This makes the assumption that every day has exactly 24 hours. What about leap seconds? A person might have a few leap seconds during a lifetime. What if this program is run within a few seconds of midnight? The result might be different from the true result. As we are not using the precise time of birth and are flooring the number of days anyway, this is not too much of a concern. However, if really precise maths is needed or you using the components of one time struct to create a new time struct, inaccuracies can creep into your code. The fun really begins when you need to handle issues like leap years, time zones and seasonal time adjustments. If I ran this code in San Francisco in Winter for someone who was born in Sydney during Daylight Saving Time, would the result be accurate? A more fully developed version of this program would probably use a library to handle the mind boggling complexity of time tracking in the real world.

Another issue to consider is off by one errors. I’m flooring the number of days in order to say, “days since”. If I enter today’s date, I will get 0 as the subject’s age has not reached one day yet. This might be confusing to someone expecting 1 on the first day and so on. How ages are reckoned changes among different cultures. How Koreans consider their ages is surprising to many foreigners.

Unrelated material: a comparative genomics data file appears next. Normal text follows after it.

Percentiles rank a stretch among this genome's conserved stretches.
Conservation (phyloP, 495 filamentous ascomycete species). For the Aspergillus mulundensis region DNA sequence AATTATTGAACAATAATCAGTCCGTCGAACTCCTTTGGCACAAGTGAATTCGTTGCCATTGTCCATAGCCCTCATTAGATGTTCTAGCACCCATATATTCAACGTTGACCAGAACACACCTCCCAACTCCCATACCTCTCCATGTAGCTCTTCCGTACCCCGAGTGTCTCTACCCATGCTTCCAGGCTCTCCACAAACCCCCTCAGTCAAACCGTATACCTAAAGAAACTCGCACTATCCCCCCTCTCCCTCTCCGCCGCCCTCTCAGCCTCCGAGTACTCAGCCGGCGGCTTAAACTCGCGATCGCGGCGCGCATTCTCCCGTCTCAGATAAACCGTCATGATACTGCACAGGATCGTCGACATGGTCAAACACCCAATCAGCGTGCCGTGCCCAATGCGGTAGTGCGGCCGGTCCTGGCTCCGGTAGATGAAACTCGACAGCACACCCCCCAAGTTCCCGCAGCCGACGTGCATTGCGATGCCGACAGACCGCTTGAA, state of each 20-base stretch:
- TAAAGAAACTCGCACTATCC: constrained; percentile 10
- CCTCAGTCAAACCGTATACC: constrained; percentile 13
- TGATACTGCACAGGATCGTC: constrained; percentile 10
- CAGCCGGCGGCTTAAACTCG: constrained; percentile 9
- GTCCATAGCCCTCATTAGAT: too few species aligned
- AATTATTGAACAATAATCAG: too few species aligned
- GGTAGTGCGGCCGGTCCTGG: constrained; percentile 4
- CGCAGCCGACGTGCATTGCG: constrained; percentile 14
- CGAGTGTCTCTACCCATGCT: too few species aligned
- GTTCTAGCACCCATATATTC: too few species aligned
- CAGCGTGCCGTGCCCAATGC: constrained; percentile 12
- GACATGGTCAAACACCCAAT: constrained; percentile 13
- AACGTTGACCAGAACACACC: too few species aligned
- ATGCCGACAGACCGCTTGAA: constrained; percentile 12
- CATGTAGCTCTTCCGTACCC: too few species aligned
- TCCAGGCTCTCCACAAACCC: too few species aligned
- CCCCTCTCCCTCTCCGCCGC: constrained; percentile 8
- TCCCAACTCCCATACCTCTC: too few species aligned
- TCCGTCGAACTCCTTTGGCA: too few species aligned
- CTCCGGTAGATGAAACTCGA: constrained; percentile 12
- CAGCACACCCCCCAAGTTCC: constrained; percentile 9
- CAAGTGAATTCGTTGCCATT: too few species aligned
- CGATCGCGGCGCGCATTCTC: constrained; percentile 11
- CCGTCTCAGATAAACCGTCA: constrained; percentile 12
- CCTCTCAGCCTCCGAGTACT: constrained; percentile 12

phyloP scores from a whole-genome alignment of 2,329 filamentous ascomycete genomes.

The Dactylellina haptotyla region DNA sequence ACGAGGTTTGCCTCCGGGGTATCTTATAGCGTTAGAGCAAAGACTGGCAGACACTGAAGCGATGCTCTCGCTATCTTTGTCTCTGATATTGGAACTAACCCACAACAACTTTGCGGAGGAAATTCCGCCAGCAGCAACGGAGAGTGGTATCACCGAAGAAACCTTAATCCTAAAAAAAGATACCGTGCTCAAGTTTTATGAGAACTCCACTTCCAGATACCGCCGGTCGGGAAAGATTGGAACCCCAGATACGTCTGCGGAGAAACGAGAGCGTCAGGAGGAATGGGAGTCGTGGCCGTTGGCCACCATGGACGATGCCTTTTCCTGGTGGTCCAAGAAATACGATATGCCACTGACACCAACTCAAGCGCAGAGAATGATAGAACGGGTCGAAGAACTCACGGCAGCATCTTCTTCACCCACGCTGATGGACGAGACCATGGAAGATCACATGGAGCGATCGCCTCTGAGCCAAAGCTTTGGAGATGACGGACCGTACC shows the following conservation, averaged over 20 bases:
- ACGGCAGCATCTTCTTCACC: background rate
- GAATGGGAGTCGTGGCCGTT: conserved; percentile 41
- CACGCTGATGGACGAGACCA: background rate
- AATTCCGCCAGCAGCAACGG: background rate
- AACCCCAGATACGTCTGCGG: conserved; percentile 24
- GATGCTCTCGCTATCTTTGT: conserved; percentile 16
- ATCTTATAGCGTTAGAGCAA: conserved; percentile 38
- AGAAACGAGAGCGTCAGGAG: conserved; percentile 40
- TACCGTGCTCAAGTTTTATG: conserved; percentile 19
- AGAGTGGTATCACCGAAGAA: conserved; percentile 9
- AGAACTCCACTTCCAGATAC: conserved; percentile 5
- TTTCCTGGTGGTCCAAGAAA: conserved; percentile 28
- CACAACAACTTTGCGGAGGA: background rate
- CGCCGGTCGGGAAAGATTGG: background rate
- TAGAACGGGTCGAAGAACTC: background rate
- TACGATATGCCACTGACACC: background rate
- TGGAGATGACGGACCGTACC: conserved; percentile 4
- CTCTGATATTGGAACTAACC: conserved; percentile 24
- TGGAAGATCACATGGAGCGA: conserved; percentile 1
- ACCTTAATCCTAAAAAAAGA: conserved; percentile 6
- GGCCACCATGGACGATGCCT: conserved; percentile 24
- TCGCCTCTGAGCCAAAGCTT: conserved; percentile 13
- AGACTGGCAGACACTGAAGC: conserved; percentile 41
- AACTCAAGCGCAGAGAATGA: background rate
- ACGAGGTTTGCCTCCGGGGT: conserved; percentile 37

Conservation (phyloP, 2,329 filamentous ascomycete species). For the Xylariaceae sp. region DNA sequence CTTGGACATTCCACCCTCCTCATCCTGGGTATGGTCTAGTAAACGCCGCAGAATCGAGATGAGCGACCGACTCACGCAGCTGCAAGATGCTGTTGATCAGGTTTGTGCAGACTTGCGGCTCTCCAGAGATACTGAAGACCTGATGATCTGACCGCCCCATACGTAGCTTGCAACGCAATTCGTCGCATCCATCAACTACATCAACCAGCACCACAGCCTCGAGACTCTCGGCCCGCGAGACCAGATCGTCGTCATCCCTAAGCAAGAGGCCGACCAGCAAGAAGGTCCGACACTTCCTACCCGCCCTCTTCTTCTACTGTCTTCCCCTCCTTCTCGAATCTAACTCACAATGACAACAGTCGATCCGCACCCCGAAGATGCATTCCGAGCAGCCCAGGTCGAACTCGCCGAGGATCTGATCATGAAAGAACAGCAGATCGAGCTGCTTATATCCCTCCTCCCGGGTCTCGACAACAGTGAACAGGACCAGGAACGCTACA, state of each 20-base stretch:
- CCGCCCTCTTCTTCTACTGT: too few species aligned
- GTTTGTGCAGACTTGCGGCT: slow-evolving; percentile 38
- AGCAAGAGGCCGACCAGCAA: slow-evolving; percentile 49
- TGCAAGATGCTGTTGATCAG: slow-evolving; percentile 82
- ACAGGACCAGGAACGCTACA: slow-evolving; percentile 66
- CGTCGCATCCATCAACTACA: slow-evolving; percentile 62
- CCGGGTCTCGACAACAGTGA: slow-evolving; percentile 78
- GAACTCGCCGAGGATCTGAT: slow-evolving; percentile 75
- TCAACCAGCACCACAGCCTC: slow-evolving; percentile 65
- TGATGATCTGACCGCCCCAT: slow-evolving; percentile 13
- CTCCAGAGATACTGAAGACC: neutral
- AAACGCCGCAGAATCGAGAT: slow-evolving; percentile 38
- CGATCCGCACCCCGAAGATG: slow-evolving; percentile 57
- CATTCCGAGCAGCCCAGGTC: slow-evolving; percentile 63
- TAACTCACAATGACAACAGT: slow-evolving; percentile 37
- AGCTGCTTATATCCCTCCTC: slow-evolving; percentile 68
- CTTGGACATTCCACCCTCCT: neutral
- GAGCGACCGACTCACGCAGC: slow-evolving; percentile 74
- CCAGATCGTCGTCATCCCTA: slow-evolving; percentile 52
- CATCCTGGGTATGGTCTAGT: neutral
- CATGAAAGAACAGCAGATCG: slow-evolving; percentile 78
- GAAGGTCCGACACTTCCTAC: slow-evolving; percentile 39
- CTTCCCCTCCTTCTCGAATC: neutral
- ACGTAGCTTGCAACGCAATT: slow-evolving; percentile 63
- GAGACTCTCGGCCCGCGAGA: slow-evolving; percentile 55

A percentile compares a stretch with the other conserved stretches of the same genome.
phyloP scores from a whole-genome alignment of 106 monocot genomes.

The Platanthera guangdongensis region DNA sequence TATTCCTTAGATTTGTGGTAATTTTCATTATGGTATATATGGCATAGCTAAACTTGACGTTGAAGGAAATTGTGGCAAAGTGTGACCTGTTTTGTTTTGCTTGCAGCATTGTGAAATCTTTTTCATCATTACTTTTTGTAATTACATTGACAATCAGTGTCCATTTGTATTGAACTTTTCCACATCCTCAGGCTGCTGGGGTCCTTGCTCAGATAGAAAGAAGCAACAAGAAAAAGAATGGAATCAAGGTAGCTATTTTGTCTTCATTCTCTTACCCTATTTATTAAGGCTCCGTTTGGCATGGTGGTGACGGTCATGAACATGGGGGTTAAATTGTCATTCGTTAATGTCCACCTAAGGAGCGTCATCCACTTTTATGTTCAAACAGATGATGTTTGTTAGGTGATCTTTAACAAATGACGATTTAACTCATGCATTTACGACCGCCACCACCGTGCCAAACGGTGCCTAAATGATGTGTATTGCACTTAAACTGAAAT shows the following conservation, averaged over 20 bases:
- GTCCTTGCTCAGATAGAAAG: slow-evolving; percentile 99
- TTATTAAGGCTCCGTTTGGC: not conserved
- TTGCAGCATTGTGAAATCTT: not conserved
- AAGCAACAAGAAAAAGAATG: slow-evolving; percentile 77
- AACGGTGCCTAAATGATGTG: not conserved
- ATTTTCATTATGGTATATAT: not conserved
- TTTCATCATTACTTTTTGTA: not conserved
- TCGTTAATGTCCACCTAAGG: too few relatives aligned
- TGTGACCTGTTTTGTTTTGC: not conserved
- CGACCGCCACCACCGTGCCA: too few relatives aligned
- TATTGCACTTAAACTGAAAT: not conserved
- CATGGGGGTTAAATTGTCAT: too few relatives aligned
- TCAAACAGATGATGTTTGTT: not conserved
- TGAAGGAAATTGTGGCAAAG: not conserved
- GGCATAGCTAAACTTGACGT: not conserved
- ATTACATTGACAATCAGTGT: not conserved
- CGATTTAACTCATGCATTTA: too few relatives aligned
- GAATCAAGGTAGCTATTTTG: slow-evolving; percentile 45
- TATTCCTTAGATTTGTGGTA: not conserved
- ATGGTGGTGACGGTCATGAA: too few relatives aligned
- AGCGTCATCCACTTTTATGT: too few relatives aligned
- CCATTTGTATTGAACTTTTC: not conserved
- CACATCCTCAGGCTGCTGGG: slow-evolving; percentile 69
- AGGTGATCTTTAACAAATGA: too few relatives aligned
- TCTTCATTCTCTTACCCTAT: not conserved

Koreans celebrate Baegil on the 100th day, so we would expect the program to return 99 on the appropriate day. A programmatic solution to this might be add 1 to the result and change the wording. Programmers need to consider the audience of their programs carefully and gather requirements fully.

Obviously, you can’t be born in the future and still use the program, so we need a bit more user input checking:

if ageInDays < 0 {
    os.Stderr.WriteString("Wow! I must be talking to a foetus!\n")
} else {

If we’ve made it this far, we can now print the age in days:

fmt.Printf("Days old: %.0f\n", ageInDays)

Putting it all together, this is my program:

package main
import (
func main() {
    if len(os.Args) == 1 {
        os.Stderr.WriteString("Please tell me your date of birth!\n")
    } else {
        var layout = "2006-01-02"
        var dateOfBirth, dOBParseError = time.Parse(layout, os.Args[1])
        if dOBParseError != nil {
            fmt.Fprintf(os.Stderr, "Unable to parse your date of birth: %s\n", dOBParseError)
        } else {
            var age = time.Since(dateOfBirth)
            var ageInDays = math.Floor(age.Hours() / 24)
            if ageInDays < 0 {
                os.Stderr.WriteString("Wow! I must be talking to a foetus!\n")
            } else {
                fmt.Printf("Days old: %.0f\n", ageInDays)

Entering my son’s date of birth, I see that we still have a couple of days to go:

$ ./daysOld 2016-06-20
Days old: 97

The source code can be found at:


Coin Flips with Go

September 15th, 2016

Following on from my little experiment with flipping coins millions of times, I thought that it would be interesting to write the same program in Go for comparison.

func main() {
    var competitionSize, runs int
    flag.IntVar(&competitionSize, "competitionSize", 10, "The size of each coin tossing competition.")
    flag.IntVar(&runs, "runs", 10, "The number of runs of the competition")